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Museum Acquires NC Battle Flag

Museum Acquires Flag Associated with Gen. Stonewall Jackson's Death

The N.C. Museum of History in Raleigh announces the acquisition of a Confederate battle flag associated with a major turning point of the Civil War - the death of Lt. Gen. Thomas J. "Stonewall" Jackson. The flag was carried by the 18th Regiment North Carolina Troops, which was responsible for the accidental shooting of the Confederate general at Chancellorsville, Va., on May 2, 1863. Severely injured by gunfire, Jackson died a week later of pneumonia.

That fateful May 2 evening, the 18th North Carolina was in a line of battle ready to attack retreating Union troops. Jackson and his staff rode out in front of the Confederate line on reconnaissance. When they returned unannounced, firing broke out along the Southern battle line. In the confusion, soldiers from the 18th North Carolina fired into the dark woods at what they believed was Federal cavalry, mortally wounding Jackson.

The following day, the 18th North Carolina's battle flag was captured by Federal soldiers when the regiment's color-bearer, Cpl. Owen J. Eakins of New Hanover County, was killed during the Battle of Chancellorsville.

The existence of the flag was unknown to the N.C. Museum of History until 1992, when the museum received a letter from its owner. The postwar history of the flag is unclear, but it likely had several owners before it was acquired by Dr. Tom Walsh in the early 1970s. In 1993 the New Jersey college professor loaned the historic banner to the N.C. Museum of History, where it was conserved and appeared in a previous exhibit. Recently, Walsh offered to donate a partial value of the flag to the museum, and the museum purchased the remaining value this May. It is currently on view in A Call to Arms: North Carolina Military History Gallery.

"We are deeply grateful to Dr. Walsh for his generous contribution and for making the purchase of the flag much more affordable to the museum," emphasized Ken Howard, director of the Division of State History Museums. "The flag is now a permanent part of our collection, which ensures that future generations will see it."

In addition to its battle significance, the 18th North Carolina flag has two unusual features. In late 1862, the five regiments in the North Carolina Branch-Lane Brigade received new battle flags. Unlike other flags issued to North Carolina regiments, these flags not only had white battle honors, instead of the usual blue or black, but the honors were painted on both sides of the flag.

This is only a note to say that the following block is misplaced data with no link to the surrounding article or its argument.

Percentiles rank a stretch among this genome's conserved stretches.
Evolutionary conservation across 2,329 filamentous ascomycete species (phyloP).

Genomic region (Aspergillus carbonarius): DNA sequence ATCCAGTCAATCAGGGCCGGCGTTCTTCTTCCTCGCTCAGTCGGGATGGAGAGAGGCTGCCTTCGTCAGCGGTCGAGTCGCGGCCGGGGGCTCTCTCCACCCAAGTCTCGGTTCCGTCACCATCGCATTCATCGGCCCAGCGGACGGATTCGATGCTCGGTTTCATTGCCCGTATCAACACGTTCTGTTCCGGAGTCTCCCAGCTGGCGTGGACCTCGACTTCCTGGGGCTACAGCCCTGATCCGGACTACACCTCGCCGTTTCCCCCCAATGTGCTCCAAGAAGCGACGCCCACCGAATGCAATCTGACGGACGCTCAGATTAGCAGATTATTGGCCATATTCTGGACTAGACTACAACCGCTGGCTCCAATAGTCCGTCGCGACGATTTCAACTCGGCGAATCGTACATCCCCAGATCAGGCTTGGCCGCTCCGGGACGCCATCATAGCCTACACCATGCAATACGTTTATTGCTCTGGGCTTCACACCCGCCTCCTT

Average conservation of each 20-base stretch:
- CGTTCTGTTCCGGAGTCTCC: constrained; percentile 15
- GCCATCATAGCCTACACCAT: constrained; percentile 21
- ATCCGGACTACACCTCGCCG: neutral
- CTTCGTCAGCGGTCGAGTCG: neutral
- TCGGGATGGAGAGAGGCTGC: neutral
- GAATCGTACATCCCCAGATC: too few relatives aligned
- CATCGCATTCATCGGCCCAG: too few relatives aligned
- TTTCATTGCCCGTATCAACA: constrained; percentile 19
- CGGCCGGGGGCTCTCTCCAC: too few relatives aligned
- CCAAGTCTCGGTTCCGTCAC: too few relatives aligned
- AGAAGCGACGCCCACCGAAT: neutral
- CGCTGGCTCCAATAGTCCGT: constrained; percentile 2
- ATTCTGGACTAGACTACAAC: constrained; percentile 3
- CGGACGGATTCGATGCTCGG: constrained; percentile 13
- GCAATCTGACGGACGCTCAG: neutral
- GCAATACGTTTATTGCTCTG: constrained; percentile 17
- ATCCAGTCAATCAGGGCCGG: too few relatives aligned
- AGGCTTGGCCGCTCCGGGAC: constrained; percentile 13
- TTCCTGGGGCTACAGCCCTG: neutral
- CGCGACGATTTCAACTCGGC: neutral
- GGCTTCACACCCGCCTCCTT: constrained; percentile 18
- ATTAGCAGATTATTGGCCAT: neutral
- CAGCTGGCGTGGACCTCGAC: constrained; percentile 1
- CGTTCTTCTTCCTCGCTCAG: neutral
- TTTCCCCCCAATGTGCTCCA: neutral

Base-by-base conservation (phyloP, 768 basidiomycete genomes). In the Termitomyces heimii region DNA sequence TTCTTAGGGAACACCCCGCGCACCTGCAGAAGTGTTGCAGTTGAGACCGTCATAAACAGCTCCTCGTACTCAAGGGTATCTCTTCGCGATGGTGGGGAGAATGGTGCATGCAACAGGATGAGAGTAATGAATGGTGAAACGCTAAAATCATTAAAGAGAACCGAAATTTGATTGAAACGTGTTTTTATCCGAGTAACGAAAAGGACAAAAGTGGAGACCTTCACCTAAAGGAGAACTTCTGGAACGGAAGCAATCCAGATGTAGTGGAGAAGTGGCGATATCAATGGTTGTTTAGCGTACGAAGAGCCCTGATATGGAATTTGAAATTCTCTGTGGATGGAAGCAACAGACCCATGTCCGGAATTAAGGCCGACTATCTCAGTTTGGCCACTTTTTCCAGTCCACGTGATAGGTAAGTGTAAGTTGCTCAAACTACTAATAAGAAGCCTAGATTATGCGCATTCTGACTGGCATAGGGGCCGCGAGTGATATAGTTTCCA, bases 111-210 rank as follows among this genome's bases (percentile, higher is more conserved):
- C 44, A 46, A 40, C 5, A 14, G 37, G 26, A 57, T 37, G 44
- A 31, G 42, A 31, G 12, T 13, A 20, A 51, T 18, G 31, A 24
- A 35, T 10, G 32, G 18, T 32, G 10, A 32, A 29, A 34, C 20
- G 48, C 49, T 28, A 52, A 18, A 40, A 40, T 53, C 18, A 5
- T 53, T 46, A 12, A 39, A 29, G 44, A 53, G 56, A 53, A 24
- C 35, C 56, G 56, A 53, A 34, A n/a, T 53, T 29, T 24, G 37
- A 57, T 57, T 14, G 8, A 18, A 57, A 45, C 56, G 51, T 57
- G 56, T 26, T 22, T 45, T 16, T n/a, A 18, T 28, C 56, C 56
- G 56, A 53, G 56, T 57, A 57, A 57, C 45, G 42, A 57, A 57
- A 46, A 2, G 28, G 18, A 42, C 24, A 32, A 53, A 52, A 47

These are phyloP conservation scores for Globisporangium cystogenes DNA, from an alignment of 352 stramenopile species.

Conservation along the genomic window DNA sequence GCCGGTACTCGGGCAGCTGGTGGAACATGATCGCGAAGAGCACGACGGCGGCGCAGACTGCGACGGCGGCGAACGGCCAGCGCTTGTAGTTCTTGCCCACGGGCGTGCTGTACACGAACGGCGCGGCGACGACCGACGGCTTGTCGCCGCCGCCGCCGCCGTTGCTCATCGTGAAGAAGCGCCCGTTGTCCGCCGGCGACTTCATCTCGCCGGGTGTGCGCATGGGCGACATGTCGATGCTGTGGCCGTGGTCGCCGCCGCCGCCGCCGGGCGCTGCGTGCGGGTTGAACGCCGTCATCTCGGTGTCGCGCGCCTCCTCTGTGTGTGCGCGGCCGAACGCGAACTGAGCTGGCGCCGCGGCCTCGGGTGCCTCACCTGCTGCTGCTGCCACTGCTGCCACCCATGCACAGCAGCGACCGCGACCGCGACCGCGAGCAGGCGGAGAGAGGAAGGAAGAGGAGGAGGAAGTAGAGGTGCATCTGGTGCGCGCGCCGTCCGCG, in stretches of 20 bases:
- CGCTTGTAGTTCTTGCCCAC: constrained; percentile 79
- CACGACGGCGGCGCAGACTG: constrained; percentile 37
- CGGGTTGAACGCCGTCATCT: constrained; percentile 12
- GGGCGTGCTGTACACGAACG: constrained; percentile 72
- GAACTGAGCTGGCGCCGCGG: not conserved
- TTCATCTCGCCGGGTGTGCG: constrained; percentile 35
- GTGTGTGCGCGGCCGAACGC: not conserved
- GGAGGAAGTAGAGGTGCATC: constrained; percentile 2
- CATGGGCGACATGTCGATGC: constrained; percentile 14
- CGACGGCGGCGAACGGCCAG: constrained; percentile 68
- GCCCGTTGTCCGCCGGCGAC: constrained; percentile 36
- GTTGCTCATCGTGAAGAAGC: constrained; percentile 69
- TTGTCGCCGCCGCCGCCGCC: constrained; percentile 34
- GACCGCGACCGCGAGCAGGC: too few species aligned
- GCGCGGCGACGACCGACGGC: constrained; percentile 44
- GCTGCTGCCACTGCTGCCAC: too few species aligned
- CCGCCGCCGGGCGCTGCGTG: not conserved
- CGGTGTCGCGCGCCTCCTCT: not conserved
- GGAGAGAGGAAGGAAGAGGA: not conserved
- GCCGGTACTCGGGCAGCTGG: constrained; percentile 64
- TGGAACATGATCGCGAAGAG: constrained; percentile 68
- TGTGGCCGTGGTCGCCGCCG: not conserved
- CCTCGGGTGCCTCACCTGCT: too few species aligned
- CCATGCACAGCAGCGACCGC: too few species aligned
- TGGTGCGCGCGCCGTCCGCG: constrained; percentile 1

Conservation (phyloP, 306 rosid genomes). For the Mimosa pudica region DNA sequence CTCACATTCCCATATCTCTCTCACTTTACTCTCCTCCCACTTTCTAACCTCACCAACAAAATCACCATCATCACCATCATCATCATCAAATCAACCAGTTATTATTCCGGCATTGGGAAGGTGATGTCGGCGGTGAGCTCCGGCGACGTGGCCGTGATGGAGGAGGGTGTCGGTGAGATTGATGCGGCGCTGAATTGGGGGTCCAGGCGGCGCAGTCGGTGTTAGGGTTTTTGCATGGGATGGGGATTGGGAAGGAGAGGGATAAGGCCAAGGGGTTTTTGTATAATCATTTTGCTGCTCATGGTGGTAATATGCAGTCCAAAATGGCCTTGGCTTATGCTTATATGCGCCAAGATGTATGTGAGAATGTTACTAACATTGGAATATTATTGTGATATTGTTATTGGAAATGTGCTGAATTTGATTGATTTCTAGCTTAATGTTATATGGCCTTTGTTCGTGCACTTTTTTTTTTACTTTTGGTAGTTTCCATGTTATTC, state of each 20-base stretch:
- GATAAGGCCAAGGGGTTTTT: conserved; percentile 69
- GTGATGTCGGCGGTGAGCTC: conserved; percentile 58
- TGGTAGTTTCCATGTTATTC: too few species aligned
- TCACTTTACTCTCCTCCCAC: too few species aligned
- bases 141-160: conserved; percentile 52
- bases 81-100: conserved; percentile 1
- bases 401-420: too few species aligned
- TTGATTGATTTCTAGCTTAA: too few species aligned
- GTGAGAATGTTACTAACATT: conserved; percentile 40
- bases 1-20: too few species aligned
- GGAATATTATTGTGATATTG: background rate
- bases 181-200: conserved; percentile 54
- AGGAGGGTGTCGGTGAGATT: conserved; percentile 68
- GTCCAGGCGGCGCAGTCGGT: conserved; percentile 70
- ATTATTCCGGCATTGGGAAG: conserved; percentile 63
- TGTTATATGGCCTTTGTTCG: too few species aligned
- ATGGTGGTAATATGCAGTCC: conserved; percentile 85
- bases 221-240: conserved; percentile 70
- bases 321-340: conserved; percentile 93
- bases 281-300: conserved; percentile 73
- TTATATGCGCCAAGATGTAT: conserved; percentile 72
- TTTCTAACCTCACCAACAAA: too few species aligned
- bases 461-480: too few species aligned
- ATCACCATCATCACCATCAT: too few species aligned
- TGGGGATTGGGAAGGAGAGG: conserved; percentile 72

"The acquisition of this important Civil War artifact is one of the greatest highlights of my 30-year career with the museum," states Tom Belton, curator of military history.

The flag acquisition is in anticipation of the Civil War Sesquicentennial Celebration, which will take place from 2011 to 2015. The celebration, sponsored by the Office of Archives and History, N.C. Department of Cultural Resources, will commemorate the war's 150th anniversary and feature events and activities.

Visit the N.C. Museum of History to see this newly acquired artifact linked to a brilliant military strategist, whose death some scholars say turned the tide of the Civil War. Thanks to the generosity of the flag's previous owner, this important historic banner will remain in good hands. Said Walsh, "I'm glad the flag is back in North Carolina, where it belongs."

For more information about the museum, call 919-807-7900 or visit ncmuseumofhistory.org.


Unknown by many the above flag was not the national flag of the Southern States during the War of Seccession. It was the regulation regimental flag of the Army of Northern Virgina. Each regiment carried a similar flag inscribed with the Regimental Number, and battle honours.

The flag was not carried and has not been carried by racist groups after the War. The flag most associated with modern day racist groups was the naval jack, which was also carried by the Confederate Army of Tennesee.

More about Confederate flags another day.

Dieu le Roy!
de Brantigny

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